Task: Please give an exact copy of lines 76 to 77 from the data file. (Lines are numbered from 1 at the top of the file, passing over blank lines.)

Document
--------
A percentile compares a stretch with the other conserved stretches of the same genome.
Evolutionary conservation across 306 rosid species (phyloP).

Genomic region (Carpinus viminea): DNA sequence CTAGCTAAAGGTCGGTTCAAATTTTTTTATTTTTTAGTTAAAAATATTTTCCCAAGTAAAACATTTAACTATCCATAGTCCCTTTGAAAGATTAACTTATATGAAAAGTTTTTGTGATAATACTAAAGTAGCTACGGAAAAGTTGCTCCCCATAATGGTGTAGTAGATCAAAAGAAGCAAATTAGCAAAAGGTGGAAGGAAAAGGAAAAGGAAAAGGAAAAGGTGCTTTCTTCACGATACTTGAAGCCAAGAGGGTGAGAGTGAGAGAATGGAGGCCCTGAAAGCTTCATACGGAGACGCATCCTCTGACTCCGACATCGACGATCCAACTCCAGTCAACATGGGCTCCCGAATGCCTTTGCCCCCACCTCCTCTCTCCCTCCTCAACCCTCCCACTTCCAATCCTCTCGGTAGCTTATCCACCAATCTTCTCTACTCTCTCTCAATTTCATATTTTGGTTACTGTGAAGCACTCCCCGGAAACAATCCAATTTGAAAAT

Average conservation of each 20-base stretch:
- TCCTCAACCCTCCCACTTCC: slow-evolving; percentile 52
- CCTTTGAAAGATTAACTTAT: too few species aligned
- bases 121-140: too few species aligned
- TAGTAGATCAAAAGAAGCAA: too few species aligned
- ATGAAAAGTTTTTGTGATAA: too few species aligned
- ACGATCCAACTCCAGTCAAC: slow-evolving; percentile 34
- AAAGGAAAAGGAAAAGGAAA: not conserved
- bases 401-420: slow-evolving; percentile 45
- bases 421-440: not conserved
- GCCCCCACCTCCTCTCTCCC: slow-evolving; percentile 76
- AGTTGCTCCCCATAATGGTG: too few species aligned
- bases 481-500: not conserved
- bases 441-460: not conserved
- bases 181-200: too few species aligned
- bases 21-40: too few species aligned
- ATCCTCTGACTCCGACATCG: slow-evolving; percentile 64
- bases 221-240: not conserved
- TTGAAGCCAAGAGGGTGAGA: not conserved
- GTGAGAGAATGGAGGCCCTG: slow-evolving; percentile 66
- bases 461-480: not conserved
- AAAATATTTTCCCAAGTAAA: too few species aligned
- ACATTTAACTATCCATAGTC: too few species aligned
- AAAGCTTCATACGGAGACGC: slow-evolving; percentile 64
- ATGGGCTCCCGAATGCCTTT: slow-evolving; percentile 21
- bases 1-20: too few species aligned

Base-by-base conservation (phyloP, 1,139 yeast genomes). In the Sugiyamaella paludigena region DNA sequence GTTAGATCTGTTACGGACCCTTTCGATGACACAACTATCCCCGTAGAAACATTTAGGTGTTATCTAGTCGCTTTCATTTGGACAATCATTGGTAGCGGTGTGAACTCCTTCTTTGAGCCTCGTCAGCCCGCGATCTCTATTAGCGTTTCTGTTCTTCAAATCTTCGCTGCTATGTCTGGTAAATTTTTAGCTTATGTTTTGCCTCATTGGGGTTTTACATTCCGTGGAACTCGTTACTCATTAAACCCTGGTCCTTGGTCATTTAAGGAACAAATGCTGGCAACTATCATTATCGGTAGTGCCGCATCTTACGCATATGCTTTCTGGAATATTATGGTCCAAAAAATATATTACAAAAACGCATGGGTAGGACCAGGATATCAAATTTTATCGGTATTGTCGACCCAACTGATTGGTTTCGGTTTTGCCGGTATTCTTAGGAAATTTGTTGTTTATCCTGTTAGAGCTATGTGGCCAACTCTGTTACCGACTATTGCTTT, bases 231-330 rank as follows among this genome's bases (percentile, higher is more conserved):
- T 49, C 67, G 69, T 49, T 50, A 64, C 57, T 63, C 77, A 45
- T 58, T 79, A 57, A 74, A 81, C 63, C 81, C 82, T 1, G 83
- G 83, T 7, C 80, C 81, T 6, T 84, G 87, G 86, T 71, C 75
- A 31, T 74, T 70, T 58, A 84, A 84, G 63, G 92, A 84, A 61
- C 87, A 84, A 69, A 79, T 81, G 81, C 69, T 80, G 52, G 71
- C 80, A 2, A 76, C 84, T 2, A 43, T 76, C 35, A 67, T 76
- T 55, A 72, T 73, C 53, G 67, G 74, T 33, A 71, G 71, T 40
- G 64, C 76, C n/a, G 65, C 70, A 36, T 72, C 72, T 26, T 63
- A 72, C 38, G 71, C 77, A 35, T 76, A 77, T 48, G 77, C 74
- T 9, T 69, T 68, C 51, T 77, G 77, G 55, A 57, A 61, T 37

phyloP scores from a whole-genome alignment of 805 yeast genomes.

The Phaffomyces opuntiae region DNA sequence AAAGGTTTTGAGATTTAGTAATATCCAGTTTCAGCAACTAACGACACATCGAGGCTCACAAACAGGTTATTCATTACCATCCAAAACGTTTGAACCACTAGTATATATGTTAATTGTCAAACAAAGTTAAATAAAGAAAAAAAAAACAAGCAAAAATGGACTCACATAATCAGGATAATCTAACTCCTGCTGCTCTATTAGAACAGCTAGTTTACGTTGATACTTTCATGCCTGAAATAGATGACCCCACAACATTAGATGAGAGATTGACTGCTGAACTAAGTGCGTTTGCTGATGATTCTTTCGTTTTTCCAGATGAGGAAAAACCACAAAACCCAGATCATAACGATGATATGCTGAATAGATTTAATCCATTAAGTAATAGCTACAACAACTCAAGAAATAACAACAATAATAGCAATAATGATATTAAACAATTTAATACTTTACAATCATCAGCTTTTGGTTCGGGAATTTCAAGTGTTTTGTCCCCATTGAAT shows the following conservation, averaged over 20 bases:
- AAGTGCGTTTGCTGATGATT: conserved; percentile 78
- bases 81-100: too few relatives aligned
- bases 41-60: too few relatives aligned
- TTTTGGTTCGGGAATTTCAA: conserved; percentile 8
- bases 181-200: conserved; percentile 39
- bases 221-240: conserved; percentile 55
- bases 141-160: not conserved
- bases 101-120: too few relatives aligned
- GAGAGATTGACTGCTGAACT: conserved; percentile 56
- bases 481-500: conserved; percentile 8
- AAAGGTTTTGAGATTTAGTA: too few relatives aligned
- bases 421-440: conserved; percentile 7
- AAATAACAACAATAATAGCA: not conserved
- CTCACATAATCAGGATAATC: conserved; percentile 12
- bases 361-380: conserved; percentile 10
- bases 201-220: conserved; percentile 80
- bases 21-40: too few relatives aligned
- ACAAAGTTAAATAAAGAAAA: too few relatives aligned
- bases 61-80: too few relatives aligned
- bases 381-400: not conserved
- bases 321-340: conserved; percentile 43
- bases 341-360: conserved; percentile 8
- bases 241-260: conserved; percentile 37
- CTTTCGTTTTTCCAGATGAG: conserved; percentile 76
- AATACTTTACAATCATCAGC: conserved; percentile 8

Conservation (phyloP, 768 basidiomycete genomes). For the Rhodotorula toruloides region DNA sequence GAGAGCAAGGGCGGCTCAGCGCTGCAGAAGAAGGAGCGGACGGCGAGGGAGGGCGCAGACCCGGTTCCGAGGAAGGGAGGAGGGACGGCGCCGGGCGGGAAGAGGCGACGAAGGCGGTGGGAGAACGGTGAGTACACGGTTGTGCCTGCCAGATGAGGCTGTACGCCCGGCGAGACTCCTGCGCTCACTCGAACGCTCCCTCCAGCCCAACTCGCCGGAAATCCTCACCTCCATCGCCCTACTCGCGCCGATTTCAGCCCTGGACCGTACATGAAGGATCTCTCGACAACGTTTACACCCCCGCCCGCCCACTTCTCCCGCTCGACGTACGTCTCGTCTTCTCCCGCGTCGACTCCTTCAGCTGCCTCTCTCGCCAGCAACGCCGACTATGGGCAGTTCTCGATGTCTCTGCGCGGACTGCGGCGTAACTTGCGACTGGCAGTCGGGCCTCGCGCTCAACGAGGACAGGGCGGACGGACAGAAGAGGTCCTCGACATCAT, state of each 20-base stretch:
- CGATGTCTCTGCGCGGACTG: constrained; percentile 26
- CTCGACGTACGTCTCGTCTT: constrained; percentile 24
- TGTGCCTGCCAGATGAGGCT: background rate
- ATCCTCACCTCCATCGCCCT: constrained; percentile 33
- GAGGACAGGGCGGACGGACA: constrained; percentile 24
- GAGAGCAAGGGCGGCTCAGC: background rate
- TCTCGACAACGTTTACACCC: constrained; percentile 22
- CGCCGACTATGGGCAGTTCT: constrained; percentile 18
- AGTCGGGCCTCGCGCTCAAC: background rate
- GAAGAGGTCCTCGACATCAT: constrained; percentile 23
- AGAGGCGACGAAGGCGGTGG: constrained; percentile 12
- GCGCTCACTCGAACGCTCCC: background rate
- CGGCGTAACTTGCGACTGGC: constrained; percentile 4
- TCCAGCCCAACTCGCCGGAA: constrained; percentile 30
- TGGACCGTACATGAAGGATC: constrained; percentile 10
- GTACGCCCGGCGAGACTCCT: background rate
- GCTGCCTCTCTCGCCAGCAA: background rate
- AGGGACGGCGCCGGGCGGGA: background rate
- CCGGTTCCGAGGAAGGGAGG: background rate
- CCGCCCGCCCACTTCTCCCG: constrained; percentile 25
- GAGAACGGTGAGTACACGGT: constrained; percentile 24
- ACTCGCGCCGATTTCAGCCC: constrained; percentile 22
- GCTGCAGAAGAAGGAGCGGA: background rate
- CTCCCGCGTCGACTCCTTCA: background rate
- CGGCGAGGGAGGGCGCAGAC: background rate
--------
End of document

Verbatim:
- CGCCGACTATGGGCAGTTCT: constrained; percentile 18
- AGTCGGGCCTCGCGCTCAAC: background rate